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Supplementary Systems

"When one tugs at a single thing in nature, he finds it attached to the rest of the world." - John Muir

Casa de Tierra implements supplementary green systems because we believe that the synergistic design of progressive technologies will produce a more comprehensive result.

Composting Toilet:

composting toilet

A composting toilet is a dry toilet that utilizes a predominantly aerobic processing system to treat human excrement via managed decomposition, rather than routing the excrement to waste treatment facilities or septic tanks via water flow. The excrement, a nitrogenous matter, is normally mixed with carbon sources and alkaline amendments, such as sawdust and lime, to support aerobic processing, absorb liquids, and reduce odor. Bacteria that thrive at the high temperatures the carbon and nitrogen generate, oxidize and break down the waste into its components, some of which are consumed in the process, reducing volume, and eliminating potential harmful pathogens.

We include urine-separators in our toilet units because we believe that moisture levels should be controlled throughout the composting process. The rerouting of the urine assists in maintaining heat in the compost bin, further aiding in decomposition and controlling odors. The nitrogenous urine can then be used as a fertilizer to aid in plant growth.

Proper ventilation is also required to maintain the system, and we install piping to move air from the waste container.

Frequency of emptying the bin will depend on the speed of the decomposition process and capacity. With a properly sized and managed unit, a much smaller volume of a humus-like material results.

We believe in installing our composting toilets where otherwise unsanitary outhouses may be erected. Water contaminated with human excrement puts people at a high risk of cholera, dysentery, diarrhea, jaundice, typhoid, polio and intestinal worms. A dry composting toilet protects water and soil from sewage pollution, and therefore helps protect people of the community.

In addition to conserving water and protecting soil, Casa de Tierra's composting toilet options are attractive, clean, hygienic and odor-free.

Greywater Systems:

grey water system

Greywater is generated from domestic activities such as laundry, dishwashing, and bathing, and it makes up 70-90% of residential wastewater. An efficient alternative to recycling greywater is using it to irrigate plants, which reduces demand on conventional water supplies, pressure on sewage treatment systems, and energy use and chemical pollution from treatment. The plants use nutrients of greywater, such as food particles, in their growth, which in turn nourishes the topsoil and increases plant growth.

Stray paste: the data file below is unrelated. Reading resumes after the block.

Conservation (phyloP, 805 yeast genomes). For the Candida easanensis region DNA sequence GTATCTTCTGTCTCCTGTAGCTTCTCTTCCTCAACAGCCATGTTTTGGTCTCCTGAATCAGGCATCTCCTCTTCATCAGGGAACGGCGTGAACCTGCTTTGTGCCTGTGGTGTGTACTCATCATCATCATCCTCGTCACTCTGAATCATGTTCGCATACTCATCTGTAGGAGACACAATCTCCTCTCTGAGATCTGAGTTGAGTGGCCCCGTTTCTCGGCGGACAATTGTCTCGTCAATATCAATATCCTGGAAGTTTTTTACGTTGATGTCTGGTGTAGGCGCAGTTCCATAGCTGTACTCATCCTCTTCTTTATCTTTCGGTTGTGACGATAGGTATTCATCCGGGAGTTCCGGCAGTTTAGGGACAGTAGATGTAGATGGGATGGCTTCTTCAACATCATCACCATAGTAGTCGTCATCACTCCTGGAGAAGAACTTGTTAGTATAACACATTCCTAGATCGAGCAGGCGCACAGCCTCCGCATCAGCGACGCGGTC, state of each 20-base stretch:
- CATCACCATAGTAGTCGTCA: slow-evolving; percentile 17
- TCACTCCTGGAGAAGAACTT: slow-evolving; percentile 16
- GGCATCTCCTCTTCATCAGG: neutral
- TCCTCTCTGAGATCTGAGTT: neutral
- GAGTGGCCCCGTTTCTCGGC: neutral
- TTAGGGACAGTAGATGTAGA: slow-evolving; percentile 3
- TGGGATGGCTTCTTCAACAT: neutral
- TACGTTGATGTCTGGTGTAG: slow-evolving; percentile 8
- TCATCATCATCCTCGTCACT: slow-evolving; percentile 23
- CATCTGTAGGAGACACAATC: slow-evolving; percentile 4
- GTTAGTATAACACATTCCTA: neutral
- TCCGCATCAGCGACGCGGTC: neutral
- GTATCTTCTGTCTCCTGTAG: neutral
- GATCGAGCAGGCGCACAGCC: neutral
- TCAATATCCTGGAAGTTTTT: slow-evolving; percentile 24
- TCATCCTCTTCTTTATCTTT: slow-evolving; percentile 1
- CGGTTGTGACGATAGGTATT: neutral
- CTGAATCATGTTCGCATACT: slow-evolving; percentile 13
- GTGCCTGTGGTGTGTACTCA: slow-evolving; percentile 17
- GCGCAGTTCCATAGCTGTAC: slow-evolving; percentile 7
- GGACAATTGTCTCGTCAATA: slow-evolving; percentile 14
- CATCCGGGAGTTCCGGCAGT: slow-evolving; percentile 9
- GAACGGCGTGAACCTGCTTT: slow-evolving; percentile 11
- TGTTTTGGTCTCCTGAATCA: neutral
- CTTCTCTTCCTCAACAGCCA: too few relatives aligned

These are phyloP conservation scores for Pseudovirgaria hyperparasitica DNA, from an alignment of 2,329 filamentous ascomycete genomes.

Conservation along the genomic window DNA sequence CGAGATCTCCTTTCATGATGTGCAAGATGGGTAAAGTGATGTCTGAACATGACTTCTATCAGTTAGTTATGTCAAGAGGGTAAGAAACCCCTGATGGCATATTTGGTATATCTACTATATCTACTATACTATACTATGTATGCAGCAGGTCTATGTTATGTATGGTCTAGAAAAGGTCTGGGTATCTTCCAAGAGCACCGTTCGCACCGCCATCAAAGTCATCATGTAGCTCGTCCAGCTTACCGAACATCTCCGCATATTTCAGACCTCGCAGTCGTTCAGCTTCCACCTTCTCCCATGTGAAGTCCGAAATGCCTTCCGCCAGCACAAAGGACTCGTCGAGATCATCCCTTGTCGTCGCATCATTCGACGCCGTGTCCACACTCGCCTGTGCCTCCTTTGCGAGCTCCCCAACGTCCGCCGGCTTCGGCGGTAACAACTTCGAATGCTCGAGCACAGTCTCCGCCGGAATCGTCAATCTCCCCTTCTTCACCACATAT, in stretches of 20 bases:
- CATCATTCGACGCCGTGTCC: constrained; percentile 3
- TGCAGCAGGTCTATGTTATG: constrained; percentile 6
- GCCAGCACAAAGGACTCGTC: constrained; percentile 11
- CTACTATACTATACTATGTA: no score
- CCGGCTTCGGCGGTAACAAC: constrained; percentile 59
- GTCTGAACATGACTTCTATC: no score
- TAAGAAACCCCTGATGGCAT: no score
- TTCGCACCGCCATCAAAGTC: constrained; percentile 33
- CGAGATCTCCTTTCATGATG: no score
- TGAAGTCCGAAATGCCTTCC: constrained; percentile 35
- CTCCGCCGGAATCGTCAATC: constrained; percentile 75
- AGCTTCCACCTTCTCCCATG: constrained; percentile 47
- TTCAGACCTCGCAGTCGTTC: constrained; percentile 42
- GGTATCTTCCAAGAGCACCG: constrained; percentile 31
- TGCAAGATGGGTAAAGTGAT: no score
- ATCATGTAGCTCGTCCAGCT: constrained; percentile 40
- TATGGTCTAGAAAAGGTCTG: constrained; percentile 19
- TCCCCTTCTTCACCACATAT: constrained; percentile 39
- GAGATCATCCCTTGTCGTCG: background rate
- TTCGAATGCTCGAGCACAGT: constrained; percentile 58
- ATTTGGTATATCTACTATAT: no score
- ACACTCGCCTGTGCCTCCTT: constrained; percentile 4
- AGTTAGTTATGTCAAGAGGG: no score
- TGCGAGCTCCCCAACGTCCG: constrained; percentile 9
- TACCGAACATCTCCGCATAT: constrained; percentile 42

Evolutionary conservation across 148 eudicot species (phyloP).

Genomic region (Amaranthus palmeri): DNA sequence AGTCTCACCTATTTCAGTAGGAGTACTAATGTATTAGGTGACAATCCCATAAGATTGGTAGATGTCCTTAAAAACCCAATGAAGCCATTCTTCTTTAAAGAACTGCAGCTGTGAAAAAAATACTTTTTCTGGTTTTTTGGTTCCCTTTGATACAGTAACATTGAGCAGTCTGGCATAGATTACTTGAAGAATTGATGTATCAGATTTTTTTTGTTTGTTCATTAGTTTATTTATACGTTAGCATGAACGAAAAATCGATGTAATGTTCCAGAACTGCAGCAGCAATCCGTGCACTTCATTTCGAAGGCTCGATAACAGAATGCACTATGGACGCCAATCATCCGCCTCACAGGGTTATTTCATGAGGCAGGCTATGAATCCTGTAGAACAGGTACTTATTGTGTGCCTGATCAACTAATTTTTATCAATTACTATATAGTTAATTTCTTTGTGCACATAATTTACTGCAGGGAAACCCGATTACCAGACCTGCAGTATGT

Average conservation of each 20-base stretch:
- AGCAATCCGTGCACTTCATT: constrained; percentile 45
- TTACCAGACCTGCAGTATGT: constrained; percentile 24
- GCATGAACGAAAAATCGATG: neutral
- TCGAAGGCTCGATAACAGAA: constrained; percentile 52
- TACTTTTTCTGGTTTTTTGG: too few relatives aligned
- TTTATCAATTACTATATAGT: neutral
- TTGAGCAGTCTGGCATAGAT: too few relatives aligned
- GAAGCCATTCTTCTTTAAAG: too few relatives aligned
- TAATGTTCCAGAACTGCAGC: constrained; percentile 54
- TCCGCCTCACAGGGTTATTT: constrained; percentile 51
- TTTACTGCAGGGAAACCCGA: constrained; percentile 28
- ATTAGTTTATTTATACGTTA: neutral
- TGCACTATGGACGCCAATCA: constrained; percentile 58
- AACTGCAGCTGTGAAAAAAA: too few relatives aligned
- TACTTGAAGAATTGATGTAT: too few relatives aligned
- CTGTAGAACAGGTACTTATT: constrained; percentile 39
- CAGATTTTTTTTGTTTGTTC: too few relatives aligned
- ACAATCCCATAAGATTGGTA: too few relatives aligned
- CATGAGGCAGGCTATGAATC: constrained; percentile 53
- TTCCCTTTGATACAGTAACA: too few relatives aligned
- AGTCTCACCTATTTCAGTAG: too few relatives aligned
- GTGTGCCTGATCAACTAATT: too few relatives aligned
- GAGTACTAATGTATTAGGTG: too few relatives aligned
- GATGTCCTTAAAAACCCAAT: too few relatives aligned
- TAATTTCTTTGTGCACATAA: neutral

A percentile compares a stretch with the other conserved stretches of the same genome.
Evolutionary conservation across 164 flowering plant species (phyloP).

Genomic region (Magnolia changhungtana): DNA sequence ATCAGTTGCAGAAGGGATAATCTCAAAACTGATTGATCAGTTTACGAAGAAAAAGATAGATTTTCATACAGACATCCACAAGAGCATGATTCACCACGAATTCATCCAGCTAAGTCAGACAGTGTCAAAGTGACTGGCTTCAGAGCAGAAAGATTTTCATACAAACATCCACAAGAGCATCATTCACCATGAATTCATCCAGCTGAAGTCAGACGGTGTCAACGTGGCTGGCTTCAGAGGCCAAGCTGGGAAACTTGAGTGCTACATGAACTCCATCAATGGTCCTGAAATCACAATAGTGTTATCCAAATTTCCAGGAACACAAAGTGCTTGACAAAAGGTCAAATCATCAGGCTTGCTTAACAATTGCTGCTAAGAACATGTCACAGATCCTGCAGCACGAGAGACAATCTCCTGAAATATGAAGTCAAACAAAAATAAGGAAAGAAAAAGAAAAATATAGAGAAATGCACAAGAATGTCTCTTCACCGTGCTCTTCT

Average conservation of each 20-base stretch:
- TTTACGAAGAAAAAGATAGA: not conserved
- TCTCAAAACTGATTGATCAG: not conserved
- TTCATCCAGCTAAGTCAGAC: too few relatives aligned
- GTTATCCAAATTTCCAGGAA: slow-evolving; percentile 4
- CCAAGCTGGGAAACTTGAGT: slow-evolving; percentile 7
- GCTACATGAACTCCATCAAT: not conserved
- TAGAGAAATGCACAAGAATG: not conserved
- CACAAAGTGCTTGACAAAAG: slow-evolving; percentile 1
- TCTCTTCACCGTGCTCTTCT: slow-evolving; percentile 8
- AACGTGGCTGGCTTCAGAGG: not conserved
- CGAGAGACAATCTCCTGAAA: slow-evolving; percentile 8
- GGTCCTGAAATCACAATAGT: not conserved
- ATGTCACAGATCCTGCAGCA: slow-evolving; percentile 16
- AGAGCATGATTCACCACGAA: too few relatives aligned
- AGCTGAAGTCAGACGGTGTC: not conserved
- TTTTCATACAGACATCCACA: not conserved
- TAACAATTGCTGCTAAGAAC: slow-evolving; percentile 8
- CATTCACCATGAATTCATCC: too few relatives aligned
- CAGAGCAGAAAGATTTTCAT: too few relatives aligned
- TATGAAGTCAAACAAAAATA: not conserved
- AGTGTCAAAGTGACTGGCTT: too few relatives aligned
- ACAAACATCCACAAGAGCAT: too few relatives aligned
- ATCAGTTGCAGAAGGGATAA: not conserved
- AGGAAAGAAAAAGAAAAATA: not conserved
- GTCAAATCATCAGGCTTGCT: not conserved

Casa de Tierra implements greywater harvesting and irrigation techniques to reduce, reuse and recycle this valuable resource.

Rubble Trench Foundation / Floating Foundations:

rubble trench foundation

Acclaimed architect Frank Lloyd Wright was a firm advocate of rubble trench foundations and successfully incorporated them into his designs for over 50 years. These systems are a high-quality, economical, seismically-effective, and environmentally conscious alternative to conventional concrete foundations.

This single substructure can bear the heavy structural loads imposed upon it, while also ensuring good drainage and a secure connection to the earth. It is constructed by excavating to solid, undisturbed ground to create a trench along the footprint of the building. The trench is set below the frost line (if applicable) and is graded to daylight, ensuring that water is directed away from the structure. Filter fabric is laid, PVC piping is routed, and washed loose stone or rubble is compacted into the trench.

In high seismic zones, a reinforced concrete grade beam is then cast directly upon the stone fill in order to distribute the building load evenly across the gravel footer. This allows the structure to move and release tension when confronted with seismic activity, as "monolithic bearing walls on floating foundations weather earthquakes better than post and beam construction on separate footings."1

Sustainable Landscape Design:

sustainable landscape

In designing a sustainable garden, Casa de Tierra strives for a holistic approach, aiming to preserve, conserve and regenerate natural resources.

We encourage balance and productivity between a garden and the natural environment, believing that man-made landscapes should emulate the natural processes that sustain the ecosystem.

Toward this end, we observe various interactive design techniques that include nurturing climate-appropriate and inter-plant relationships; creating natural windbreaks to lower soil erosion and foster plant growth; planting trees to provide shade, thereby cooling a habitat; water conservation efforts, such as drip-irrigation systems to reroute greywater and encourage plant development; erosion and sediment control practices, such as berming on contour; on-site composting of waste to provide soil nutrients; food production; and soil growth and fertility.


1 Earth Architecture and Ceramics: The Sandbag / Superadobe / Superblock Construction System by Nader Khalili and Phill Vittore